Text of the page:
Types of Bicycle Accidents

When bicycles and vehicles collide, it's often in fairly predictable traffic scenarios.

Updated By , J.D.

While bicyclists and vehicle drivers are required to share the road, it's inevitable that riders and drivers will end up in traffic accidents with one another. Let's look at some of the most common types of bicycle accidents involving other vehicles (whether cars, trucks, motorcycles, or even electric scooters).

Accidents at Intersections

One of the most common intersection accident scenarios is where a cyclist has a stop sign and a driver does not. After stopping, the cyclist rides out into the intersection in front of a car that has the right-of-way. Absent other factors, the cyclist is at fault for the crash. Most of these accidents may be attributable to the bicyclist's inability to accurately judge the distance and speed of approaching cars.

In another scenario, the cyclist has the right-of-way on a street without a stop sign, and the car approaches from a street that does have a stop sign. After stopping, the car drives out into the intersection, in front of the cyclist. Absent other factors, the accident will be attributed to the driver. If, however, the cyclist is riding against traffic (as happens in many of these sorts of collisions; more on this below), both the cyclist and the driver may be at fault.

The best way to avoid intersection accidents is to:

  • maximize your visibility
  • keep a proper lookout when approaching an intersection
  • adjust your lane position to the left as you approach an intersection so that you are more visible to drivers, and
  • obey all atop signs and traffic signals.

Learn more about bicycle-car accidents at intersections.

The "Idaho Stop"

A few states (including Idaho) give some leniency to bicycle riders at intersections, by allowing them to treat a stop sign as a "yield" sign, for example. But in many states, if a cyclist doesn't come to a complete stop at a stop sign or red light, the cyclist could be barred from recovering full compensation for his or her losses (damages), even if the motorist is mostly responsible for the accident.

Never Ride Against Traffic

Because bicycles are considered "vehicles" and must obey traffic laws, cyclists who ride against traffic are breaking the law. Not only that, riding against traffic is dangerous and accounts for a large portion of bike accidents. Drivers don't expect to see bikes coming toward them, and there is often little time to maneuver away from an imminent collision. Finally, wrong-way cyclists pose a risk to the cyclists riding with traffic. Avoiding accidents caused by wrong-way cycling is easy: don't do it.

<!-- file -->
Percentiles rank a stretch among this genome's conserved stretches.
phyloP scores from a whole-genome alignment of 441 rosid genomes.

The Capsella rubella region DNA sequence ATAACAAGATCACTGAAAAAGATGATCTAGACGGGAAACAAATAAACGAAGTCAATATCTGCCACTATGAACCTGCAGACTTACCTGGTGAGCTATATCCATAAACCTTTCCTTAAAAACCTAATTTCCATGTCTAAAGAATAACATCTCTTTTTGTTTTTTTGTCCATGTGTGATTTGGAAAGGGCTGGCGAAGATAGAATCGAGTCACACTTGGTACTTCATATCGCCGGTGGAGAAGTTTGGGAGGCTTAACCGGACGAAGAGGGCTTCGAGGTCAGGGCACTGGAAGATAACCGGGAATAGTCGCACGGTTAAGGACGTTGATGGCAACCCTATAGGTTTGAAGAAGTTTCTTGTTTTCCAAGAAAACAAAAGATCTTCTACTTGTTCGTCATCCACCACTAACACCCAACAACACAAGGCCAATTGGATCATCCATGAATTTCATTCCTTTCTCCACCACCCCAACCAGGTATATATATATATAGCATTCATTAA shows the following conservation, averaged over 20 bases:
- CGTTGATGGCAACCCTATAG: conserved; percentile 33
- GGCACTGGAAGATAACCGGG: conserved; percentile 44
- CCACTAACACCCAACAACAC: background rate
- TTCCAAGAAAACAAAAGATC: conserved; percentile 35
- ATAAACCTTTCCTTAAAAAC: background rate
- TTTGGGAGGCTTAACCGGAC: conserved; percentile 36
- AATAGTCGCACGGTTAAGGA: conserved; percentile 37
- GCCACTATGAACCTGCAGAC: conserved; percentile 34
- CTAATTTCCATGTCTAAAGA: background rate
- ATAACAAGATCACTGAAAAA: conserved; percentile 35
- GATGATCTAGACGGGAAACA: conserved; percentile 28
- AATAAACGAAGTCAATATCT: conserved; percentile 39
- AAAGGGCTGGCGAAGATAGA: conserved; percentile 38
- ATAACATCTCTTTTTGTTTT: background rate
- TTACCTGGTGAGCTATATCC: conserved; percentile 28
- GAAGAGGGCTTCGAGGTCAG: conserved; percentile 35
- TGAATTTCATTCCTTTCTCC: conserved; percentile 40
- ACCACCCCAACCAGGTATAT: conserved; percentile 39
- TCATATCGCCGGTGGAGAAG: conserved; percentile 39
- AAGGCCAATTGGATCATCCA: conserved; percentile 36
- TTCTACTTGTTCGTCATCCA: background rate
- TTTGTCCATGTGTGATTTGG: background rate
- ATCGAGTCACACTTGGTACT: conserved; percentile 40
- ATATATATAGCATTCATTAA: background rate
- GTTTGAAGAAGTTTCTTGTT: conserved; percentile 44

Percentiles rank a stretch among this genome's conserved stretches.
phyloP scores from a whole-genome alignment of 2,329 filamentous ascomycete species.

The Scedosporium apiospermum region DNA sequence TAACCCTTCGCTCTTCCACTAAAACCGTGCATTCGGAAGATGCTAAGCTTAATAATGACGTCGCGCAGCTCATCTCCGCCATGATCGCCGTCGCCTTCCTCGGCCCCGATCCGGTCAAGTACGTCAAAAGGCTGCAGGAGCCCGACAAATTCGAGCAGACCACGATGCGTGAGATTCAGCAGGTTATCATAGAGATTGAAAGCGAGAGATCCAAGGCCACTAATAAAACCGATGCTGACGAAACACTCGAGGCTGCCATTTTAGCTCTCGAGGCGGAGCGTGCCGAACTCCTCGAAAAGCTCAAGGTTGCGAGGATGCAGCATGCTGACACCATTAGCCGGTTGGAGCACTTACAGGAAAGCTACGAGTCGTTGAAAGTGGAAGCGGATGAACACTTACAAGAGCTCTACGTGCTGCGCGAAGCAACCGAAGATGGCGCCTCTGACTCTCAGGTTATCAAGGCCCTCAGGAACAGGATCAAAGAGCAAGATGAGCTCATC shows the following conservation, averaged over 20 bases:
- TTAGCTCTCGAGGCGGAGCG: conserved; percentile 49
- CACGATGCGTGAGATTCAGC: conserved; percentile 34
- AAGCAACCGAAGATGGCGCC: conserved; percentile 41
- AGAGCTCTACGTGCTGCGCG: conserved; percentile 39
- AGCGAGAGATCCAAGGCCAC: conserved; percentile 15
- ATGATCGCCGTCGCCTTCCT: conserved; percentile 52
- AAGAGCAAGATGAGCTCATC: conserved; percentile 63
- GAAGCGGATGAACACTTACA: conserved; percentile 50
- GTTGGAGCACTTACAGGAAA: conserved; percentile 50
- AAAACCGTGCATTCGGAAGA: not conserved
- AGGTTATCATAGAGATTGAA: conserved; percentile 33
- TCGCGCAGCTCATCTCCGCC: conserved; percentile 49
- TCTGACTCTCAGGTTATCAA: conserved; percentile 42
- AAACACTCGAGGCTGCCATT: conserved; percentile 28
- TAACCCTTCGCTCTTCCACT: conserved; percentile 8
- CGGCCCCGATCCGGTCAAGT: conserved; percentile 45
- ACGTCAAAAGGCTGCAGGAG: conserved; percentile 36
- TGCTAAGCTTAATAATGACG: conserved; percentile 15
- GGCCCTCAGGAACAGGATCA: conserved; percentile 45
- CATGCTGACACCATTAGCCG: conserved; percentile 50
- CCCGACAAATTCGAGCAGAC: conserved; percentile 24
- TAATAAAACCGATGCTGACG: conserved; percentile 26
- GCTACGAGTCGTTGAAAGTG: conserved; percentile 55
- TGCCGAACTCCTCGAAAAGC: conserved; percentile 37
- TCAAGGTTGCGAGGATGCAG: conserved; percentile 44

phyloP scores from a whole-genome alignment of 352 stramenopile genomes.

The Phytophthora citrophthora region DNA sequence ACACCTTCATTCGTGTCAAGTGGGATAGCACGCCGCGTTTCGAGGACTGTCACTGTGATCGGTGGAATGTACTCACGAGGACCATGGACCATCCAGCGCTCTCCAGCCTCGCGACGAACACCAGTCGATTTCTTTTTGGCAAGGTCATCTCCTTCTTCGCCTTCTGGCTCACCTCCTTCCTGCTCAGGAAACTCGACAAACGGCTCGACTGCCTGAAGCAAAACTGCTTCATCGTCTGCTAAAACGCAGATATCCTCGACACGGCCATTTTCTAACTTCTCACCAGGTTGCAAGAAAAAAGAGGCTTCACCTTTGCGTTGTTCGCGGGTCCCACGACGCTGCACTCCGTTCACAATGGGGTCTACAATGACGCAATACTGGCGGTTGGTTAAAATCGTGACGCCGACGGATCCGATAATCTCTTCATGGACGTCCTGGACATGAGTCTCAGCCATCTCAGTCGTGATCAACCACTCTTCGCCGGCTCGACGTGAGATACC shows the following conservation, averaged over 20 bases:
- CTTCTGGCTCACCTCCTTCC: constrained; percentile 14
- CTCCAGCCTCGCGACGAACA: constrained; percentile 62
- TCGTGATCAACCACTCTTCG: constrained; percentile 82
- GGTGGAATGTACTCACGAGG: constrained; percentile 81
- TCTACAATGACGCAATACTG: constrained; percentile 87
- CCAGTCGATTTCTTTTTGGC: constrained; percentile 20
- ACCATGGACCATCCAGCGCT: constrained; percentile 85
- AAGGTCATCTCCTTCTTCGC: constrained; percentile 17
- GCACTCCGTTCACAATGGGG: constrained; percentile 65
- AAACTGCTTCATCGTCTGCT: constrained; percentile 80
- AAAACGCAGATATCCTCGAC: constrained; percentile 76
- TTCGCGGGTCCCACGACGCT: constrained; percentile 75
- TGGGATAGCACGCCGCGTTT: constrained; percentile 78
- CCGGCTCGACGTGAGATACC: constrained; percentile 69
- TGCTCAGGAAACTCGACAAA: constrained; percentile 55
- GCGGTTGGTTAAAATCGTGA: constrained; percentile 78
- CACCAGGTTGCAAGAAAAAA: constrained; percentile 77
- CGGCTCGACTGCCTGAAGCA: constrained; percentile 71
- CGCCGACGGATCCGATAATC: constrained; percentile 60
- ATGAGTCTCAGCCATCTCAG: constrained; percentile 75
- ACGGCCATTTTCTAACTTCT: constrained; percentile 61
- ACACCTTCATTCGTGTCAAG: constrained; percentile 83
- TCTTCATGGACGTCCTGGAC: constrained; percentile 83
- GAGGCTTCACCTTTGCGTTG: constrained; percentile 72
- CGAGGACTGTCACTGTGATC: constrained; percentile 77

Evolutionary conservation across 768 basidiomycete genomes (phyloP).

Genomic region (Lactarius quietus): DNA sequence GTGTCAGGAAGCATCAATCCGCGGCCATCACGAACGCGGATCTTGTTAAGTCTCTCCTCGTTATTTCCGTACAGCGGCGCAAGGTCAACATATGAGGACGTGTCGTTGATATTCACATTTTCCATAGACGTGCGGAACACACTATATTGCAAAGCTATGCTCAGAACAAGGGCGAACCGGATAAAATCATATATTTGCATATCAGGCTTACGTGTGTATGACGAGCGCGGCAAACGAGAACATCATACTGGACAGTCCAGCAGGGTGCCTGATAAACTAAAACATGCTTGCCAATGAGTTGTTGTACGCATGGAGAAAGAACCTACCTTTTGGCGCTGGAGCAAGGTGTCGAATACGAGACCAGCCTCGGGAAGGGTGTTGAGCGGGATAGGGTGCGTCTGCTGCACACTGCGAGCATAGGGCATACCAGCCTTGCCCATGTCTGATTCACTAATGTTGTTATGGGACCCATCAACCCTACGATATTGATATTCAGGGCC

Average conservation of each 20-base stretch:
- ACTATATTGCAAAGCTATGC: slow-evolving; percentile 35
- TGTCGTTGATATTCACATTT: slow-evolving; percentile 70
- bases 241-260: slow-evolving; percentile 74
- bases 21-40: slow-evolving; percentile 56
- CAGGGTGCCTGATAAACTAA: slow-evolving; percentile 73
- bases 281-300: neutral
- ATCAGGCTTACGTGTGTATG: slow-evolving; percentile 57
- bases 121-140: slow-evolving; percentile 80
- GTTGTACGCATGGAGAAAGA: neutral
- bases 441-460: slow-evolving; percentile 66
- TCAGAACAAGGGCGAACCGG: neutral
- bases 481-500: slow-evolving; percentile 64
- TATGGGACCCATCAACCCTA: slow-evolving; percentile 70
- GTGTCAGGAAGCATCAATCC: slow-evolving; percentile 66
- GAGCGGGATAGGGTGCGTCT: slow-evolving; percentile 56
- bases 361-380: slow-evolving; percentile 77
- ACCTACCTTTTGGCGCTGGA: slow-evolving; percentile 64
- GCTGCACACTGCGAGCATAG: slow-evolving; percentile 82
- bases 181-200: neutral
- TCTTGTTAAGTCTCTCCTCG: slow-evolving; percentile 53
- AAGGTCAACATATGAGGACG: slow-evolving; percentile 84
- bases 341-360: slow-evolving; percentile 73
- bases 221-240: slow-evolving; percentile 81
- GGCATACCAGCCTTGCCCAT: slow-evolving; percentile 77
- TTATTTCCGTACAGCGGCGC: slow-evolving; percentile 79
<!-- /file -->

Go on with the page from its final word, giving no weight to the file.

Car Turning Left: The "Left Cross"

In this type of accident, the motorist and bicyclist approach the intersection from opposite directions, and the motorist turns left, colliding with the cyclist. Usually the motorist doesn't see the cyclist or misjudges the cyclist's speed. In most cases, the driver of the car will be liable to the cyclist.

The cyclist can take safety measures to reduce the risk of these accidents:

  • maximize your visibility
  • adjust your speed at the intersection so that you can brake quickly if necessary
  • consider taking the entire lane through the intersection to increase your visibility to cars (the trade-off of this approach is that you may annoy motorists behind you), and
  • don't attempt to cross the intersection by riding into the crosswalk from the sidewalk—this makes it even more difficult for the motorist to see you.

Car Turning Right: The "Right Hook"

There are several ways that accidents can happen when cars make right turns:

  • The car passes a bike as both approach an intersection, and then the car turns right at the intersection, cutting the cyclist off.
  • The bike passes a slower car on the right, and the car makes a right turn into the bike.
  • The car and bike are waiting at a light. The car turns right when the light changes, cutting off or perhaps hitting the bike.

In most of these situations, the vehicle driver will be at fault. But again, regardless of fault, a cyclist can take measures to reduce the chance of such an accident.

  • Keep a proper lookout—use a mirror, and check it as you approach the intersection.
  • Be prepared to brake suddenly in case a car cuts you off.
  • Adjust your lane position by riding closer to the car lane or taking the entire right lane as you cross the intersection.
  • Consider crossing at the crosswalk—but note that riding into the crosswalk from the sidewalk puts you at risk of being hit by both left and right-turning drivers, who won't be expecting a cyclist to suddenly enter the crosswalk. You can reduce your chances of being hit in the crosswalk by walking your bike across, as a pedestrian.
  • Never pass a car on the right at intersections or driveways. Either slow down to match the pace of the car or take the lane and pass on the left.
  • Avoid a car's blind spot while approaching from behind or while waiting at traffic lights.

Why Liability Matters

The ultimate goal of safe cycling is to avoid accidents altogether. But cyclists who violate right-of-way rules also face another potential hardship—if an accident occurs, they might be found at fault. This means if the motorist is hurt or the car is damaged, the cyclist could face a personal injury lawsuit. And if the cyclist is hurt, he or she might not be able to recover for injuries, medical expenses, lost wages, or pain and suffering.

To learn more about proving fault when bike accidents are caused by road hazards, including how to request the appropriate information from public entities, get How to Win Your Personal Injury Claim, by Joseph L. Matthews (Nolo). This easy-to-use guide covers all types of vehicle accidents.

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